Will Self: PsychoGeography #117

Eden today, gone tomorrow
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The Independent Online

January 2043: Another New Year - another massive challenge. Power is, as ever, the problem. Since we first turned the former Mediterranean biome into a peat bog, we have had enough fuel to keep our own, larger biome at a habitable temperature: but now it looks as if the bog is ceasing to be self-sustaining. I idly raised the prospect at this morning's pow-wow of making a foray into the outside world: there must still be some abandoned vehicles on the old A30 that have intact petrol tanks.

However, I am now so old that young men and women of the community will not listen to me. They cannot remember the first years we spent here at the Project, or how - before the conditions outside utterly deteriorated - Martin Bulmer and I succeeded in siphoning petrol from the cars and buses that had brought us here. Without that fuel we never would've survived. The young Edenites care nothing for this - to them Bulmer and I are living fossils. I try to tell them that before the Gulf Stream switched off, and Britain was plunged into a new Holocene, the realm outside the Project was like the interior of the big biome: grassy hillsides studded with deciduous trees, neat fields of wheat, vegetable plots and orchards.

This they frankly disbelieve. They claim that the Project was created by a Supreme Ecologist and that the evidence of his wisdom is all around in the form of inspirational signs. Bulmer and I have tried to explain to them that these hokey quotes from Lao Tzu, Gandhi and Xenophon, were placed in the biomes by very human designers, and that they should be taken as divine tablets is just one of the furious ironies of this new era. Almost as furious as the fate of the Project itself, which was originally built as an exhibition of the earth's biodiversity, and as ended up as the final redoubt of human life in Britain - perhaps even the world.

Strange how extreme old age bestows such clarity of recollection. I can see myself getting out of the family car in the Plum 1 parking zone as if it were yesterday. We walked down to the ticket booth marvelling at the way this old Cornish quarry had been transformed: its steep sides sculpted into artificial terraces, and at the bottom sat the two massive geodesic biomes, looking like alien spacecraft. At the time I thought the whole Eden Project faintly absurd. The Wee Man - a scarecrow constructed from the average amount of electrical equipment a Briton uses in his or her lifetime - set the tone. This was conservation dumbed down for the masses; a feel-better infotainment experience for those of us who had generated tons of carbon dioxide driving to see the thing.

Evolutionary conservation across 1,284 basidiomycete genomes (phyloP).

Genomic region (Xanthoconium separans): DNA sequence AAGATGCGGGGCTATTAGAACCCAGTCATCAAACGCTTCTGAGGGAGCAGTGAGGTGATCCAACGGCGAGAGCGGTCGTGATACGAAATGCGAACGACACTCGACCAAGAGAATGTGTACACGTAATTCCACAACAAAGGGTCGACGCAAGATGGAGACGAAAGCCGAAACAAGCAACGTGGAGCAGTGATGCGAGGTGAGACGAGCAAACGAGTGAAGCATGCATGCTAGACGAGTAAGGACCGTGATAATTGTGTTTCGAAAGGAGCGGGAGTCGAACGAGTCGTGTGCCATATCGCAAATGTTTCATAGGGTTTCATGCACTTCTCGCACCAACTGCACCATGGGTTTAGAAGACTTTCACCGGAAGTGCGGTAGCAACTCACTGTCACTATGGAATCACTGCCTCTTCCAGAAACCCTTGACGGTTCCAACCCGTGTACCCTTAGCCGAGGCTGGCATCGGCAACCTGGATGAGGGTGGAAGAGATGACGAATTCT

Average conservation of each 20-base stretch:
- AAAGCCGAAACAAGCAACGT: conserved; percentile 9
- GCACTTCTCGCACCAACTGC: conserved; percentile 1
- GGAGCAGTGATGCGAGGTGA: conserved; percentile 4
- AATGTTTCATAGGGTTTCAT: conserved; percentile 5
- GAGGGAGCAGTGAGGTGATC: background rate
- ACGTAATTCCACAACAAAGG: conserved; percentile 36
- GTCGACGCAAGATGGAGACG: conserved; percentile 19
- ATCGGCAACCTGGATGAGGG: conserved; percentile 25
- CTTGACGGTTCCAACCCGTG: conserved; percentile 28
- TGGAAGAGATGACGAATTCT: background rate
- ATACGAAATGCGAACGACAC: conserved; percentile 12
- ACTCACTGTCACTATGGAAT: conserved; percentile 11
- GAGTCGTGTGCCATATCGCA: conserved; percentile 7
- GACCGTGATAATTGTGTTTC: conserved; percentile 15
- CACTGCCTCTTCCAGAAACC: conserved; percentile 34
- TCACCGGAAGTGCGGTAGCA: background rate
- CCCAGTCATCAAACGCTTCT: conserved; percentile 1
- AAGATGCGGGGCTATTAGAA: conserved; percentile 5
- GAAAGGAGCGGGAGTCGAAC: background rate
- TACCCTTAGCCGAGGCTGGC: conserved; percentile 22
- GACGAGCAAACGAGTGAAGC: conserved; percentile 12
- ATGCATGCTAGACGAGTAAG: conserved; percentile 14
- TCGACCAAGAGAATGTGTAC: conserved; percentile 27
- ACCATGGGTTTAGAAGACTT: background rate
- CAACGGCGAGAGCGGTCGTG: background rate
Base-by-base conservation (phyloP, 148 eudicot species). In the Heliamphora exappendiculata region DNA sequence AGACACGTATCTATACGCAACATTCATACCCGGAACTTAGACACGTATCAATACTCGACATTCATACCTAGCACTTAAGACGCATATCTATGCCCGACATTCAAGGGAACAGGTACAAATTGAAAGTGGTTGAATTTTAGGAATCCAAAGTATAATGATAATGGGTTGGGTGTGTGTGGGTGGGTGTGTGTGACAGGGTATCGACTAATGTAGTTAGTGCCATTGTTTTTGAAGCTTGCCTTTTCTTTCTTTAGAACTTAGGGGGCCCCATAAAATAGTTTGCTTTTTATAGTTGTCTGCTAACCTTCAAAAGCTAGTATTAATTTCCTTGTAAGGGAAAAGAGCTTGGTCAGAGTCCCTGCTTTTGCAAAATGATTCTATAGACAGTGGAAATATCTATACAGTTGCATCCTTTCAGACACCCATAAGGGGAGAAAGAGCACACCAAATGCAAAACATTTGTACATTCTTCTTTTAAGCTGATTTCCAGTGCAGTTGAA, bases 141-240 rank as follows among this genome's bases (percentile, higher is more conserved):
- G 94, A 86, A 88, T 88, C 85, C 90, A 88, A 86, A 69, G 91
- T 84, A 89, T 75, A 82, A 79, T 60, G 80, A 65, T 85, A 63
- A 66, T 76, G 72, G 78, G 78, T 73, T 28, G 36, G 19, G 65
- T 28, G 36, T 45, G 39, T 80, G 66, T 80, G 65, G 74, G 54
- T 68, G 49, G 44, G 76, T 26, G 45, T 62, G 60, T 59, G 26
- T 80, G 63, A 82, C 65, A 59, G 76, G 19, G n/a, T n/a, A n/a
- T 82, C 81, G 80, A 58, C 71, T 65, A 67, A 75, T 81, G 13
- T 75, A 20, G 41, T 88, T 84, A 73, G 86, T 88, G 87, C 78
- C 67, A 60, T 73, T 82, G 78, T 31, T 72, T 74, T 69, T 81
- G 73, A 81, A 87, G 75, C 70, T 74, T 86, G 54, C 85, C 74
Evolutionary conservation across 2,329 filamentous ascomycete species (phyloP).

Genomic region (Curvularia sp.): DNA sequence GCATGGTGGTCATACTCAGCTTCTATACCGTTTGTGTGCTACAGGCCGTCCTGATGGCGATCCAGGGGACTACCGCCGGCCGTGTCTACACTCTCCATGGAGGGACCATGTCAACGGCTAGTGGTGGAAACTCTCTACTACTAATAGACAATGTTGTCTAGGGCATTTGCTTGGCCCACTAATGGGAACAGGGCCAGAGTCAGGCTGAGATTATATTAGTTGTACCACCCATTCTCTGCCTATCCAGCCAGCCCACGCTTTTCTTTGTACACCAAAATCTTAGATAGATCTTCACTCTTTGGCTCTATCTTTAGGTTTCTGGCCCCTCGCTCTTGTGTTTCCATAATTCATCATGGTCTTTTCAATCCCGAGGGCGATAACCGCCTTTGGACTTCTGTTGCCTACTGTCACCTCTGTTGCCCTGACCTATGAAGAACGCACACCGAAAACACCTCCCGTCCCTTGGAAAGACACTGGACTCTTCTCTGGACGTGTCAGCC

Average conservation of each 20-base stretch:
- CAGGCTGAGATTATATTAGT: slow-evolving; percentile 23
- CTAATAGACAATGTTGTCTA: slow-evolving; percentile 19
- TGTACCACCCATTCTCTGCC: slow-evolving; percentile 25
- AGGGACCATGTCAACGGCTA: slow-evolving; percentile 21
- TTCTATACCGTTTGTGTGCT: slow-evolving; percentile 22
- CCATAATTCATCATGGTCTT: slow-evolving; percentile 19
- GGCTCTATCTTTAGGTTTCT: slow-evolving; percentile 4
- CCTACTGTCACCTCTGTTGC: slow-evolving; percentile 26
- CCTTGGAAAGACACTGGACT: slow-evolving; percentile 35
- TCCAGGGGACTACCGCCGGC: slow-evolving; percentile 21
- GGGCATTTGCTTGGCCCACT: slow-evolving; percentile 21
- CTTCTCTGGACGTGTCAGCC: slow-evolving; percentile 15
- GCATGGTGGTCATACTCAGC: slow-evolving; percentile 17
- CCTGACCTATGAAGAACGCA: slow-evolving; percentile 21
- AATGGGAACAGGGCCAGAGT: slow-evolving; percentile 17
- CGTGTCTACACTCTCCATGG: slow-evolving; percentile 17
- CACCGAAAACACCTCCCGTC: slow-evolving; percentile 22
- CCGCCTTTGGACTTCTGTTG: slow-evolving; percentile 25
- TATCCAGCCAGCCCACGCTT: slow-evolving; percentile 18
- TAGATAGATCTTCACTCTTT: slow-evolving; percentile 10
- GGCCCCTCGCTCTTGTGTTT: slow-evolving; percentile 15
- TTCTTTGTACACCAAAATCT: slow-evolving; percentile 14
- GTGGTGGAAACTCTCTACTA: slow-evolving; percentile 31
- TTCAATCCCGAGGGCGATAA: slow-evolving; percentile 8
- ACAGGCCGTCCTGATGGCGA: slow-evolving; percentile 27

We spent the morning strolling through the biomes and lunched at Pasty Pod, while watching a troupe of Rajasthani puppeteers. Looking out through the thick, hexagonal, polyurethane panels of the biome I could see the wintry landscape of Cornwall. Was it me, or did it look oddly parched and irradiated?

It wasn't me. A wall of ice spiracles swept down from the rim of the old quarry, lacerating the faces of anyone in the open. Families of eco-trippers ran for cover, their Gore-Tex jackets flayed from their torsos, their fleeces no protection at all against this catastrophic spasm of climate change. Panicking AA members foolishly made a sprint for their cars, which were already stranded in two-metre-deep drifts.

The first hectic months after the cataclysm were harsh. The 1,000-odd visitors who were trapped inside the Eden Project were reduced to a couple of score by vicious fighting. It was amazing to see what savage ideological differences gripped these former denizens of Middle England once the civilising gloves were off. Eventually, Martin Bulmer - a bloody-minded estate agent from Cheadle - and I emerged as the undisputed leaders of the survivors. We instituted the draconian measures necessary to turn the former tourist attraction into a life-saving ark.

Edmund Wilson, the respected evolutionary biologist, predicted that the next era would be dubbed "the Eocene". He thought humanity would be left alone upon a denuded earth. How ironic that instead a fragment of us should find ourselves alone in these linked biomes; lorded over by a quondam estate agent.